Warriors Show First Signs of Vulnerability vs. Celtics


It finally happened.

No, the Golden State Warriors didn’t actually lose a game. But for the first time on Friday night, after 23 games of near perfect play, the Warriors finally played like a team that at least showed some sign of vulnerability.

To be fair, though, this game comes with a few caveats. For the Dubs, both Harrison Barnes and Klay Thompson sat out with ankle sprains, and for Boston, starting point guard Marcus Smart missed the game with a leg injury. Without their starting wings (and two best shooters not named Stephen Curry), the Warriors’ normal game plan of pushing the pace and jacking up threes wasn’t quite as effective as normal.

That being said, it wouldn’t be right to chalk up the poor performance just to injuries, because plenty of Golden State’s other struggles were a direct result of Brad Stevens out-coaching Luke Walton and the Celtics as a whole out-executing Golden State.

Despite getting the 124-119 win in double overtime, the Warriors were pushed to their absolute limit by a gritty Celtics team playing in front of their fairly obnoxious Beantown fans at the TD Garden. In the loss, Boston managed to hold the Warriors to a pitiful 29% mark from beyond-the-arc (their second lowest this season) and perhaps more importantly, hold Curry to just 9-of-27 from the field.

Yes, Curry did manage to drop 38 points, but I’m pretty sure we all get by now that it’s nearly impossible to stop Steph from getting his. He did hit six of his 13 three-point attempts and made all 14 of his free throws, but the Celtics made almost every single one of his field goal attempts (both inside and outside the arc) a challenge. Without two starters, pretty much everybody could have surmised that Golden State was going to lean heavily on Curry on Friday night. But most people probably wouldn’t have guessed that Boston’s suffocating D was going to force him to commit eight turnovers and shoot just 33% from the field.

Stephen Curry sturggled all night to get on a roll against Boston’s suffocating defense. Mandatory Credit: Winslow Townson-USA TODAY Sports

More than maybe any other team in the league, Boston’s defensive principles serve as the perfect balance to the factors that lead to Golden State’s night-in and night-out offensive circus. Uncharacteristic for a team that crashes the offensive glass as hard as the Celtics do, Brad Stevens’ squad has one of the best transition defenses in the league, allowing the second-fewest fast break points in the Association, and having only four opponents manage to best their fast break points per game average in 23 games thus far.

Usually a team that ranks as high as Boston does in offensive rebound percentage (fifth) has uneven floor balance and is susceptible to getting beat down court as they try to sprint back on defense with their backs to the ball. But their excellent floor spacing on offense ensures that in transition, at least two players will be in position to be facing the ball and denying an outlet pass after an opponent’s rebound. On Friday night, the Celtics held Golden State right at its fast break points per game average (a league leading 21.0), and limited the Warriors’ transition opportunities by immediately falling into a quasi-full court press, in which the backcourt players tried to either guard up directly on the ball handler or play denial on the outlet pass.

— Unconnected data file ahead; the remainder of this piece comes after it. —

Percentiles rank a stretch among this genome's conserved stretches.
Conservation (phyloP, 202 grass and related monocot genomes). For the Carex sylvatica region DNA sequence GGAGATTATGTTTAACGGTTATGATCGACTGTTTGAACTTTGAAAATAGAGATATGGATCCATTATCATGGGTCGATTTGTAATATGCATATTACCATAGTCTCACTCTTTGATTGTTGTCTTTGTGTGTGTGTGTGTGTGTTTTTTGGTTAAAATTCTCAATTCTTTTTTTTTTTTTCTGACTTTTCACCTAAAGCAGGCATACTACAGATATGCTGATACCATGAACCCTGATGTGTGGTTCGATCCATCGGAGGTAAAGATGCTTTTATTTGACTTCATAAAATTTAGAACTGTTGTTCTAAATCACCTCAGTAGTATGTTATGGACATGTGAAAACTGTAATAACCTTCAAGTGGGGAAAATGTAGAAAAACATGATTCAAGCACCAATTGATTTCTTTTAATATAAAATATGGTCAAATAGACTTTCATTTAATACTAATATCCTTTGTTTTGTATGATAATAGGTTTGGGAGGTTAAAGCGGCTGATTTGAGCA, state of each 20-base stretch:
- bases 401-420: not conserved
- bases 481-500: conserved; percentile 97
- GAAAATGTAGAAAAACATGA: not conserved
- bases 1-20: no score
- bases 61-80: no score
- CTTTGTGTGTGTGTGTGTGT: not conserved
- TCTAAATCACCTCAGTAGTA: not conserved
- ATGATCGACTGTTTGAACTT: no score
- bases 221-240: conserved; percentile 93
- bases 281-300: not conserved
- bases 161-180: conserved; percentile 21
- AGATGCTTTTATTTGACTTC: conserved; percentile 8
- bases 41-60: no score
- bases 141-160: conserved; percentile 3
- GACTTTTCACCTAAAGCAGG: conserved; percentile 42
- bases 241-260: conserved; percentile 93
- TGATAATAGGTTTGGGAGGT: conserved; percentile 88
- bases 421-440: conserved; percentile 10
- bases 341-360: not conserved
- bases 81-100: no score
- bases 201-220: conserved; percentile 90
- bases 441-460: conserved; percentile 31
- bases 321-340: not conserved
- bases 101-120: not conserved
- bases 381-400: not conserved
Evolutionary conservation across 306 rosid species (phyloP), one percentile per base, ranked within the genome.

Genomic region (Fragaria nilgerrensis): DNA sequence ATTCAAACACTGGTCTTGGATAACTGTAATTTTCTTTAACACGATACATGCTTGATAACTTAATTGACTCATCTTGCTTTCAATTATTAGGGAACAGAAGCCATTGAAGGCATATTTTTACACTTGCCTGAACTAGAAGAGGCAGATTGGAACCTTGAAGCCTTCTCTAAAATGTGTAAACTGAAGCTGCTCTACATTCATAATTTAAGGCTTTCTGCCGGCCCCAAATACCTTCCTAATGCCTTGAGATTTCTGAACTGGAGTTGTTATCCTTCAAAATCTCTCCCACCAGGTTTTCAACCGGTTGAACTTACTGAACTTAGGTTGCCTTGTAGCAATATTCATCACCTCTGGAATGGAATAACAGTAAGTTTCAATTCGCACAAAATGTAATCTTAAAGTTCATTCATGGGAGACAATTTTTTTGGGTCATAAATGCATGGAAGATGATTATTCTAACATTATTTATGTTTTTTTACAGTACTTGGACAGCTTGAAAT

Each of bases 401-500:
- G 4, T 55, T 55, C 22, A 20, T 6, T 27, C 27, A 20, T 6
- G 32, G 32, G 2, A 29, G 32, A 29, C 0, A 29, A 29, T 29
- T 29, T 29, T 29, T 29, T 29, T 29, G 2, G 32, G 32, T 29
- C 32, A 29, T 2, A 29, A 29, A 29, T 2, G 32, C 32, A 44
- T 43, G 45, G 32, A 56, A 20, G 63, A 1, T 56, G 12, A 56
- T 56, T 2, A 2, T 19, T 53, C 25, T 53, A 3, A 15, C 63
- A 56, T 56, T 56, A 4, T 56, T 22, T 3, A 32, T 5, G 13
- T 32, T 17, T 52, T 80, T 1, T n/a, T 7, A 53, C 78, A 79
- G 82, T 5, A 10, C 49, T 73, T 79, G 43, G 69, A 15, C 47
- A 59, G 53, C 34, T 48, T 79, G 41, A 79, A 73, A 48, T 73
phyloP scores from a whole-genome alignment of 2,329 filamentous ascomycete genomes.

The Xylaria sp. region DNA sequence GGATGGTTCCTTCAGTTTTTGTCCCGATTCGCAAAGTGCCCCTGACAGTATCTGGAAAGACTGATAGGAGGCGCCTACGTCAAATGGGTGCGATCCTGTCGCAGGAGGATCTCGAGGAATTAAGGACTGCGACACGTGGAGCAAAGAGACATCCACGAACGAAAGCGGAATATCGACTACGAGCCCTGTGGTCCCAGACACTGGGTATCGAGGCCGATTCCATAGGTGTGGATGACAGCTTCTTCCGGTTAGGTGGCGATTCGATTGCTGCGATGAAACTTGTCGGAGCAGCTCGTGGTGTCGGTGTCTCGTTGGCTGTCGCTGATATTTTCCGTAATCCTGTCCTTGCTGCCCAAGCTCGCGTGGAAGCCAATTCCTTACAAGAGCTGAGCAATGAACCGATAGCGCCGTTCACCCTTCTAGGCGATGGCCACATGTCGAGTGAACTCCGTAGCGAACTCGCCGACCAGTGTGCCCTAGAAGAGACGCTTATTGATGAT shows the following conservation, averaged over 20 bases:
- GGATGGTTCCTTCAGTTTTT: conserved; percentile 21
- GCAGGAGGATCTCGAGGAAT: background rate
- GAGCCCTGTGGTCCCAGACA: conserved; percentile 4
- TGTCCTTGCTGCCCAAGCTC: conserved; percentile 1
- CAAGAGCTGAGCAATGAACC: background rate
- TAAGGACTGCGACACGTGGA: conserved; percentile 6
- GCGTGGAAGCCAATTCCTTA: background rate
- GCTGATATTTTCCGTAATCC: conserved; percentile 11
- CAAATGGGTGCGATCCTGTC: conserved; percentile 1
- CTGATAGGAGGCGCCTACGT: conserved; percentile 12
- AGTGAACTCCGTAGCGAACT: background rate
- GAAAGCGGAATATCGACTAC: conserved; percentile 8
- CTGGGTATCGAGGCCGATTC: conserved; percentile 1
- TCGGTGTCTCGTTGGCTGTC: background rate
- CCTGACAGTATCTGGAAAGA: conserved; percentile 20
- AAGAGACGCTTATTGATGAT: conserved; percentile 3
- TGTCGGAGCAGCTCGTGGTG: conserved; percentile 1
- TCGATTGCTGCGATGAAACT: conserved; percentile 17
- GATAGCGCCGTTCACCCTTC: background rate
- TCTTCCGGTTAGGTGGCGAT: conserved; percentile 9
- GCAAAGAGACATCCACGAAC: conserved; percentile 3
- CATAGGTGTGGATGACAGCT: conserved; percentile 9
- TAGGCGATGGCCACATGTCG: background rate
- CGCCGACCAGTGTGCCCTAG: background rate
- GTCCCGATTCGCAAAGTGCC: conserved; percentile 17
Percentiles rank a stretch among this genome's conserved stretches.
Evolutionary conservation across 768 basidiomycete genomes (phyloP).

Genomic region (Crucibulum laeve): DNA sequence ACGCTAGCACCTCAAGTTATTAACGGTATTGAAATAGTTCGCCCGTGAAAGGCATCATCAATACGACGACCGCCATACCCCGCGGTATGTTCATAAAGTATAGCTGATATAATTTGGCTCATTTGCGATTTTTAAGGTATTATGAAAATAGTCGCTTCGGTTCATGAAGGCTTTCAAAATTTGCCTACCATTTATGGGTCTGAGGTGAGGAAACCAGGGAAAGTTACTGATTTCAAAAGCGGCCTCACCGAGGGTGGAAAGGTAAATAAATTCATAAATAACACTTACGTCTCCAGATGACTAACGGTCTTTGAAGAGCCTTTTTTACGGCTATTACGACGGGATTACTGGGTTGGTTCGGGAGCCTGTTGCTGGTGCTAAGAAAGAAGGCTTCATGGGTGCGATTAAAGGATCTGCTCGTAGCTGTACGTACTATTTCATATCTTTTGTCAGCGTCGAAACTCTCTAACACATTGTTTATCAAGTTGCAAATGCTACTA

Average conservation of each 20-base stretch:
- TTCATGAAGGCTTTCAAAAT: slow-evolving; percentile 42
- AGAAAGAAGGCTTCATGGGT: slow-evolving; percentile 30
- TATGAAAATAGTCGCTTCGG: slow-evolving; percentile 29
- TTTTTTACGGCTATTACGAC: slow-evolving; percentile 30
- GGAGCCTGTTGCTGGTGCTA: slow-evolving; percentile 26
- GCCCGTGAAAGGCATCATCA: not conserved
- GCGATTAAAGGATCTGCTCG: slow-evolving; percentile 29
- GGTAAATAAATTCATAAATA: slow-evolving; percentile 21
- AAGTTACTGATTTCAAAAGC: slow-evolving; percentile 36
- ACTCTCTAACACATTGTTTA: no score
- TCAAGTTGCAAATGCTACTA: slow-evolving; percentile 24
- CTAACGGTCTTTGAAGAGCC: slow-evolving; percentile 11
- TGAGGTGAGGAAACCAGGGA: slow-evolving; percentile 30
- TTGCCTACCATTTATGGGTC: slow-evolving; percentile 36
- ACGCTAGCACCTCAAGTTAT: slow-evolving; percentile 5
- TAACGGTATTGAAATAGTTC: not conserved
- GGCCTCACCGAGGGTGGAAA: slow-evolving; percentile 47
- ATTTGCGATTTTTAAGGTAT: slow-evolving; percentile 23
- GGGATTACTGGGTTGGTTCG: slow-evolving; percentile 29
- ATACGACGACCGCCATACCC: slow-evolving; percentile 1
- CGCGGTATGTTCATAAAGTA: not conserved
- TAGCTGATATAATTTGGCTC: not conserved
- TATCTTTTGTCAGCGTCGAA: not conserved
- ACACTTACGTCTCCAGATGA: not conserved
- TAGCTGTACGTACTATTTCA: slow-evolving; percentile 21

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In addition to their transition defense, Boston also excels at not only locking down the pick-and-roll, but also making sure that opponents don’t get off wide open threes in the process. Typically, the Celtics have their big man drop back instead of trapping the ball handler or even hedging the screen, which ensures that there will be two players available to guard the play, and is a big reason the Celtics rank in the top ten in points per possession. Another is that the Celtics employ both lanky perimeter defenders and versatile big men, which made it hard for the usual Green and Curry combination to get much traction, especially in crunch time.

The guards were able to stay in Curry’s grill if he came off the screen (forcing him out-of-bounds three times in the fourth quarter/OTs) and the bigs did a solid job of forcing Green to give the ball up as the roll man.

Dec 11, 2015; Boston, MA, USA; Boston Celtics guard

Isaiah Thomas

(4) tries to get ahold of a loose ball in front of Golden State Warriors guard

Shaun Livingston

(34) and guard Stephen Curry (30) during the second half of the Golden State Warriors 124-119 double overtime win over the Boston Celtics at TD Garden. Mandatory Credit: Winslow Townson-USA TODAY Sports

The result of the Celtics’ lockdown defending was that as the game wound down, Golden State never was really able to get on that one final run that’s usually enough to put them over the top. Consequently, for the first time all season the Warriors didn’t appear to be fully in control of the game down the stretch.

Since I stream a good amount of Dubs games, I’ve almost come to expect that quick, 3-minute, 10 or 12 point Warriors run that puts them over the edge at the end of games. But on Friday it never came, and it was entirely because the Celtics legitimately flustered the Warriors, which is something that has looked impossible for almost a month and a half.

To keep things in perspective though, I should probably stress that Warriors fans really have no reason to be worried. The team is so good after all, that it’s more noteworthy to see them almost lose than it is to see them actually win at this point. Plus, Klay Thompson and Harrison Barnes were wearing suits on the bench.

So, for now the historic streak continues at 24-0, and the Warriors are going to continue to cause a frenzy in whichever city they take their talents to.

Next stop, Milwaukee.